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The untapped potential of Instagram to facilitate rheumatology academia

Authors
  • Bhatia, Ansh1
  • Gaur, Prithvi Sanjeevkumar2
  • Zimba, Olena3
  • Chatterjee, Tulika4
  • Nikiphorou, Elena5
  • Gupta, Latika6
  • 1 Seth Gordhadhas Sunderdas Medical College and King Edwards Memorial Hospital, Mumbai, Maharashtra India
  • 2 Smt. Kashibai Navale Medical College and General Hospital,
  • 3 Danylo Halytsky Lviv National Medical University,
  • 4 University of Illinois College of Medicine at Peoria,
  • 5 King’s College London,
  • 6 Sanjay Gandhi Postgraduate Institute of Medical Sciences,
Type
Published Article
Journal
Clinical Rheumatology
Publisher
Springer-Verlag
Publication Date
Oct 03, 2021
Pages
1–7
Identifiers
DOI: 10.1007/s10067-021-05947-6
PMID: 34601652
PMCID: PMC8487452
Source
PubMed Central
Keywords
Disciplines
  • Brief Report
License
Unknown

Abstract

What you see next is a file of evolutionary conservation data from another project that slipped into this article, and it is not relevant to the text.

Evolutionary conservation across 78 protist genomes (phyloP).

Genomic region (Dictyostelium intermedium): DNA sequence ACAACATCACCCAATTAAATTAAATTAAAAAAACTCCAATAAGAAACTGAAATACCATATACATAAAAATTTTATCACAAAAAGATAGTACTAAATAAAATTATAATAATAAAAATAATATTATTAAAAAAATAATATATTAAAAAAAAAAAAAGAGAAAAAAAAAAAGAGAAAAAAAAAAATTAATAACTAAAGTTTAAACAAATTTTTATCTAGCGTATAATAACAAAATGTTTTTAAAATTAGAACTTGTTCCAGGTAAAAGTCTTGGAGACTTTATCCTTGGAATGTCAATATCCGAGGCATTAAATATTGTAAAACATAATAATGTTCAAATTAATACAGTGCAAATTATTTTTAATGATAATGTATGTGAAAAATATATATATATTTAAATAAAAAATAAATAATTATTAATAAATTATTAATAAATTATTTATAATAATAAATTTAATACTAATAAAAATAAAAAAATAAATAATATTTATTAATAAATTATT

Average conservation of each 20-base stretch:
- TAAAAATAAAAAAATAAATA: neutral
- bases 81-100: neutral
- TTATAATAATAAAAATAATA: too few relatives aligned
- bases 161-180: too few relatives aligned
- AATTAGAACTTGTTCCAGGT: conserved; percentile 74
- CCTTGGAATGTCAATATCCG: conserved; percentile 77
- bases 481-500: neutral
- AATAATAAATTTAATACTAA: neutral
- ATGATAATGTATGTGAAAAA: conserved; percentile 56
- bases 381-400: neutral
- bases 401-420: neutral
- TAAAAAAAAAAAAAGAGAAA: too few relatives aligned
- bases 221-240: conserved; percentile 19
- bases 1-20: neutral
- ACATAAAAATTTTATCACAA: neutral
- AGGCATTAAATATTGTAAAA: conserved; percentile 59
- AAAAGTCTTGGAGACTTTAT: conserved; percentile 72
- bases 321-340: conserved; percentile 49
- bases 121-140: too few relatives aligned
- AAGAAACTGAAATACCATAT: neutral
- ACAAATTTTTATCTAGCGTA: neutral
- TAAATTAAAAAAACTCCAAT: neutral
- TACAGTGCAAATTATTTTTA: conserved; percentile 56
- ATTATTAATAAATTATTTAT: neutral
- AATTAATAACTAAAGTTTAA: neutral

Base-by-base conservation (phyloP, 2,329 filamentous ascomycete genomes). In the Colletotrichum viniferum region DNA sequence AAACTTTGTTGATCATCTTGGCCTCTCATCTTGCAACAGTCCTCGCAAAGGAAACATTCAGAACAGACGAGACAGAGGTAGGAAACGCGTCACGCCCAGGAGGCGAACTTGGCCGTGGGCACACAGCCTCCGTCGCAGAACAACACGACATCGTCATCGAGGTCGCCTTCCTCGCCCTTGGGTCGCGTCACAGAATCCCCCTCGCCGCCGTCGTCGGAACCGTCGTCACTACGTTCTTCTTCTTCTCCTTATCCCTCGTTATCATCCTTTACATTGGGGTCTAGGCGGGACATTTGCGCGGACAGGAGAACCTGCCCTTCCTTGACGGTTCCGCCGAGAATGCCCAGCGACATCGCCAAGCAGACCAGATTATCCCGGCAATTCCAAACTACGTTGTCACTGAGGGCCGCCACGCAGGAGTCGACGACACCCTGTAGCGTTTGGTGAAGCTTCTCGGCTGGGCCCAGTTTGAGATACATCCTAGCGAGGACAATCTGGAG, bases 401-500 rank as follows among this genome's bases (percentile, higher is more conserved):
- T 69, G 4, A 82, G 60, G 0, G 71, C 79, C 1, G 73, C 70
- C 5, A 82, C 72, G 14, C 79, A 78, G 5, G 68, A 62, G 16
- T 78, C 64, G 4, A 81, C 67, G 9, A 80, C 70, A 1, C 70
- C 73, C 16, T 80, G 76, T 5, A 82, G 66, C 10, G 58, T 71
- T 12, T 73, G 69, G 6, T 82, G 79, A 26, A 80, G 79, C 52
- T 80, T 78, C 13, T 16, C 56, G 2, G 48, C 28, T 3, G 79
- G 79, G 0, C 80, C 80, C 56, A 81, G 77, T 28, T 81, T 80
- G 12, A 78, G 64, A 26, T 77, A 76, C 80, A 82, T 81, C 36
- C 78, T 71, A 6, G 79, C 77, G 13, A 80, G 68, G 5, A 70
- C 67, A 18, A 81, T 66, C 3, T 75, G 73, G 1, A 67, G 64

Instagram allows for graphical and visual information exchange. This paper aims to explore the current landscape of rheumatology on Instagram and analyse the accounts available based on their objectives and level of engagement. The search term “#rheumatology” reveals 62 results, leaving 55 after careful exclusion. On grouping into “educational”, “broadcasting”, “support”, and a combination of all three, an analysis is carried out using the total number of posts, follower counts, number of caption characters (last 10 posts), likes per post (last 10 posts), archived stories, reels, IgTV (Instagram Television) videos, hashtags, and links in bio. The analysis reveals that 29 accounts (52.7%) disseminate educational content, 36 (65.4%) are run by organisations, and 22 (40.0%) are of an institute or clinic. Character counts (rho 0.44, p = 0.0006) and videos (likes for ten posts 149 vs. 54, p = 0.006) positively correlate with the number of likes, while hashtag use and post count have no statistical significance with likes. Reels and IgTV videos are infrequently used (18.18%, 3.6%). The rheumatology social media landscape is in its nascency and currently split into educational and broadcasting accounts with a significant overlap between the two. The positive correlation of character counts and videos and the negative correlation of hashtag use and post count with likes lay the case for quality content to improve engagement. Social media editors may ensure quality content for rheumatology education using Instagram. Key Points • The current landscape of Instagram use in rheumatology is limited and largely orientated towards educative content. • Likes on Instagram are positively correlated with caption character counts and videos. • Using currently underutilised tools like videos, engaging captions, and infographics may enhance the utility of Instagram in rheumatology education. Supplementary Information The online version contains supplementary material available at 10.1007/s10067-021-05947-6.

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